“In the first month, on the fourteenth day of the month at dusk is the Lord’s Passover. And on the fifteenth day of the same month is the feast of unleavened bread unto the Lord; seven days ye shall eat unleavened bread. In the first day ye shall have a holy convocation; ye shall do no manner of servile work. And ye shall bring an offering made by fire unto the Lord seven days; in the seventh day is a holy convocation; ye shall do no manner of servile work.” (Leviticus 23:5–8)
Most people know about the matzah, unleavened bread, that the Jewish people eat on Passover. According to the Bible, the Jewish people left Egypt in such a haste that they did not have time to wait for their bread to rise. For one week each year, the Jewish people refrain from eating bread and all leavened grains in favor of matzah.
There is a special kind of matzah called “shmurah matzah,” which means “guarded.” This special matazah is usually eaten on the first nights of Passover at the “Passover Seder.” To properly prepare shmurah matzah, the entire process can take no longer than 18 minutes from the moment the water touches the flour, in order to guarantee no fermentation.
Not many people know that the “shmura” (guarding) aspect of shmurah matzah begins before the wheat is even harvested. The ideal time to harvest wheat is after it has the chance to dry a little bit on the stalk, naturally. Allowing the wheat to begin drying on the stalk poses a risk – if it rains, the wheat can begin to sprout, rendering it “chametz,” and therefore forbidden to use in the matzah. A rabbi is present for the harvest, and inspects the grains to make sure that they are dry. Upon inspection, if the rabbi finds signs of sprouting, the wheat is rendered chametz, and therefore cannot be used.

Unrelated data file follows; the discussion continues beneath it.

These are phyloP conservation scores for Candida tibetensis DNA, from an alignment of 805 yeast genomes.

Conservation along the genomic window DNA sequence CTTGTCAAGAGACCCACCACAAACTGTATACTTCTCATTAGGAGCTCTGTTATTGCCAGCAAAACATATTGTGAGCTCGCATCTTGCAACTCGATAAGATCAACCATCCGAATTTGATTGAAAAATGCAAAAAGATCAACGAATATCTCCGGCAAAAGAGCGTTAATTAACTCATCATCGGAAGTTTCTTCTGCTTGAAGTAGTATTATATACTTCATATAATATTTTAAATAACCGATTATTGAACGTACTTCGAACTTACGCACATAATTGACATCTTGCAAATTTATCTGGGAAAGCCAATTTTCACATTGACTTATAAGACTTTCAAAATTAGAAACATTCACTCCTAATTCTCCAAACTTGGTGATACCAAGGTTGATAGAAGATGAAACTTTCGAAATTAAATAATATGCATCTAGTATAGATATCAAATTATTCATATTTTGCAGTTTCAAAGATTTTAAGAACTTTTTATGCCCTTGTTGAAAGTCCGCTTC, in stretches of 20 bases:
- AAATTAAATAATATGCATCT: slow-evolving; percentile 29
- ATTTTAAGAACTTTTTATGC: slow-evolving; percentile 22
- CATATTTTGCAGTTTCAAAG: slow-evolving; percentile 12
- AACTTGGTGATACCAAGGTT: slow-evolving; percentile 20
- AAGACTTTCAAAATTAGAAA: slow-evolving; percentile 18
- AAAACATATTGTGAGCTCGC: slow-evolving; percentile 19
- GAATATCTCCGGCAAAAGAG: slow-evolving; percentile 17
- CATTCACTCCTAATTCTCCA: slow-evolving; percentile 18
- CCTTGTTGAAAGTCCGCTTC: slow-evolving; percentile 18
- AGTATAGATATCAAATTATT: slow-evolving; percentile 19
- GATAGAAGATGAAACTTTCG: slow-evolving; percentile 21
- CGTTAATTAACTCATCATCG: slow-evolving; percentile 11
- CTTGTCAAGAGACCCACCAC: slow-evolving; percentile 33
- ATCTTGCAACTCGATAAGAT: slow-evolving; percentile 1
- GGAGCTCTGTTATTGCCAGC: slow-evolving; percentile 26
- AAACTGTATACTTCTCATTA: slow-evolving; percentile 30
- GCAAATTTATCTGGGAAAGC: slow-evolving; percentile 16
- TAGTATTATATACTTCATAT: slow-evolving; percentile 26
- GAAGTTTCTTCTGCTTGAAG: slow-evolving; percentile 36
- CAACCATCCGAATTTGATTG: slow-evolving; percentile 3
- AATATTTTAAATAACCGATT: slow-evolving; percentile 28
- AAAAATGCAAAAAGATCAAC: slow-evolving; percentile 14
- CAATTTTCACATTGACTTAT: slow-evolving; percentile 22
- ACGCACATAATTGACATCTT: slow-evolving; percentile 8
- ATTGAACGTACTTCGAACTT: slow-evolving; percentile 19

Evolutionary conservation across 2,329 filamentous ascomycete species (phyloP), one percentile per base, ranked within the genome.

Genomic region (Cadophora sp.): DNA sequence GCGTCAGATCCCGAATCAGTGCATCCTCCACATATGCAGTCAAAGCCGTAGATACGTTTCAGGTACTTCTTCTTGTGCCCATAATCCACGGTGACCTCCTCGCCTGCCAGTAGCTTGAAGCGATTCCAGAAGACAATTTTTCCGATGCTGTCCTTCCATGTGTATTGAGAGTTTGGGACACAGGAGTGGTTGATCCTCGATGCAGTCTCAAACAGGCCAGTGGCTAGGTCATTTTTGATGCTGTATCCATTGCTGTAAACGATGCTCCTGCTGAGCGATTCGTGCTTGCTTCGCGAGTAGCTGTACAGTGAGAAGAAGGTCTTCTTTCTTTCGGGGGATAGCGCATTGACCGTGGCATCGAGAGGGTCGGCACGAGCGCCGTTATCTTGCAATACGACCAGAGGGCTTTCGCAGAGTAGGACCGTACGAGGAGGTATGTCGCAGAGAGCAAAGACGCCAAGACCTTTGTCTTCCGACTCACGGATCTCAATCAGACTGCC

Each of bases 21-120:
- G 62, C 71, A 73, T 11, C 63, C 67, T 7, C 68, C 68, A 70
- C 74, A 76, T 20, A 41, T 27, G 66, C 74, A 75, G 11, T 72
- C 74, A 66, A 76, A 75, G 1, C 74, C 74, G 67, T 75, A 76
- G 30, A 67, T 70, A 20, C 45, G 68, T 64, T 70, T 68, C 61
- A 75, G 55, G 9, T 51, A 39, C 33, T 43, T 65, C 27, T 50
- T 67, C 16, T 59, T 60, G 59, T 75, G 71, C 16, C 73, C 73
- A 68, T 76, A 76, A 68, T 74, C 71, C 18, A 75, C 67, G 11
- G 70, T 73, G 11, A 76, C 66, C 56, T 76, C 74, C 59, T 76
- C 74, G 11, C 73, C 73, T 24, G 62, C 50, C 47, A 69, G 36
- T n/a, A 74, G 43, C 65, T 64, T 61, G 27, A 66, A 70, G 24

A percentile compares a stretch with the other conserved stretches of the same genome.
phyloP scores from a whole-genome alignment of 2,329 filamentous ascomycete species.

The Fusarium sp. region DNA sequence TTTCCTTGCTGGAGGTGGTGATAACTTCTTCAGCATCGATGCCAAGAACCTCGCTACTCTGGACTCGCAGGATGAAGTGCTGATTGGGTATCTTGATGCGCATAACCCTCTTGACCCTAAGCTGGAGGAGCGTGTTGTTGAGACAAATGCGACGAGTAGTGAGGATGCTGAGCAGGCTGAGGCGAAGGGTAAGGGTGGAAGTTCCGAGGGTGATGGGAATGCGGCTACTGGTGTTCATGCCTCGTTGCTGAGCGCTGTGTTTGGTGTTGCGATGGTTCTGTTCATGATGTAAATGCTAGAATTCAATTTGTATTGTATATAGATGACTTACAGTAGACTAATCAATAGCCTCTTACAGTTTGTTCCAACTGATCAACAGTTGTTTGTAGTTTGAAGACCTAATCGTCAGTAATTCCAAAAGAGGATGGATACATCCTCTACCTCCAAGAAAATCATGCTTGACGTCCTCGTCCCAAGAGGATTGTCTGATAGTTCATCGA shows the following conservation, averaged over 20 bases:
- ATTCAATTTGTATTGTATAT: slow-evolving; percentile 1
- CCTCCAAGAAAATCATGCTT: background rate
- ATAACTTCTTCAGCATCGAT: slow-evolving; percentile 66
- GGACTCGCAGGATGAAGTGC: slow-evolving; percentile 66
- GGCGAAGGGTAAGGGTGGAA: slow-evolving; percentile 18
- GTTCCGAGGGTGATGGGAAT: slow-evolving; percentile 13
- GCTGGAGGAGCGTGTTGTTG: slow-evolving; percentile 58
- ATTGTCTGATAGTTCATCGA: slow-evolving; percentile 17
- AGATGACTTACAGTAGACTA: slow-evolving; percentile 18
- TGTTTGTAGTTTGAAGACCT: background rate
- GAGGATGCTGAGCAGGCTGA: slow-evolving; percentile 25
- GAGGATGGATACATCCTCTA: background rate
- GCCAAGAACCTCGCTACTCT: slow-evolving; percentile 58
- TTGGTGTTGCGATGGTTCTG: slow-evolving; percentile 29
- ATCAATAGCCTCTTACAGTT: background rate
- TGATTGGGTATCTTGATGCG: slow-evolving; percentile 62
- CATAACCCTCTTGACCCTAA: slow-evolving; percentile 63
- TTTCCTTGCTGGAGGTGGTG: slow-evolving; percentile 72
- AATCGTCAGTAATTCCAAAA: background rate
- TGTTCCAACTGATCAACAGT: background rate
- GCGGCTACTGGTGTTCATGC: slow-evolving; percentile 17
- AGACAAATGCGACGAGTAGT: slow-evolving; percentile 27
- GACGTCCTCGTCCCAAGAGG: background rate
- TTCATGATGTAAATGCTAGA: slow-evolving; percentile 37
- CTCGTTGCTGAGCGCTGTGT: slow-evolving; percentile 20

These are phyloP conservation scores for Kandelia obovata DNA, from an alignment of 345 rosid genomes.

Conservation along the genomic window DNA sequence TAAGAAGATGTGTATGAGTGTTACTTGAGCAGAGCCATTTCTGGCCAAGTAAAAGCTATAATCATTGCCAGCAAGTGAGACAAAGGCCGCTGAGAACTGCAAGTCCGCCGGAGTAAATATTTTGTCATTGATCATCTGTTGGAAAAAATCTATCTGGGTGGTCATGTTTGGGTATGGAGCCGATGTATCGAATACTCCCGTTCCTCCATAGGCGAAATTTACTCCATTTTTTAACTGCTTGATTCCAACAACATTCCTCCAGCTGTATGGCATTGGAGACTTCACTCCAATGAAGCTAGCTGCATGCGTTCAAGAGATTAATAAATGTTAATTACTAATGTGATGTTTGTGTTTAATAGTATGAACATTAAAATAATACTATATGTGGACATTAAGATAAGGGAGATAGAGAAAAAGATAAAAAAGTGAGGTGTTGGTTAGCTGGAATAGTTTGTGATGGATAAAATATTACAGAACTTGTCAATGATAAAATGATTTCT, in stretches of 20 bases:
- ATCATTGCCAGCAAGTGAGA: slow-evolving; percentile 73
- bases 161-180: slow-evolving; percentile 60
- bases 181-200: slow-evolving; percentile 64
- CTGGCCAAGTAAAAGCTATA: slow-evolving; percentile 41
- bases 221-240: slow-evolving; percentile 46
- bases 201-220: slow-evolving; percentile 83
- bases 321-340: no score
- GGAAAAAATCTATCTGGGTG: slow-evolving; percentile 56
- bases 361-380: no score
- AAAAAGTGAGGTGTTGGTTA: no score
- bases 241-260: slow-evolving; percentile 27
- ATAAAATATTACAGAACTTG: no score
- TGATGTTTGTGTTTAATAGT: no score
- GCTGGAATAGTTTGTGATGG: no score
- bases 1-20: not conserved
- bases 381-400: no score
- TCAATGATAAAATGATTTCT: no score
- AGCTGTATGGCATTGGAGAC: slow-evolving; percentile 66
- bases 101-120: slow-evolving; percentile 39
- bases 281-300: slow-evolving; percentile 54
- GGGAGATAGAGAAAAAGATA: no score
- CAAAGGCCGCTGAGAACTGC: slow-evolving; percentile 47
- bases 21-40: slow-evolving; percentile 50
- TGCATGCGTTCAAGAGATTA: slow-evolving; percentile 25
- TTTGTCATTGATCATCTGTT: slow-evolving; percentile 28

In Israel, the weather is more predictable, and therefore waiting for the wheat to dry is less of a risk. Wheat is one of the seven species listed in Deuteronomy 8:8, “A land of wheat and barley, and vines and fig-trees and pomegranates; a land of olive-trees and honey.” It grows in abundance here, and under the perfect conditions for the holy unleavened bread of Passover.
*Unfortunately, over the last several weeks, thousands of fields have been burnt by Palestinian terrorists in Gaza, using method such as sending burning kites and balloons over the border into Israeli fields. A huge amount of crops have been ruined, as well as farming and irrigation systems. Wildlife has been killed, and natural habitats destroyed. Please take a moment to write a short prayer in our comments box on the bottom of the page on behalf of the citizens of Israel who are dealing with a daily onslaught of agricultural terrorism. We will share some of your prayers on our Facebook page.
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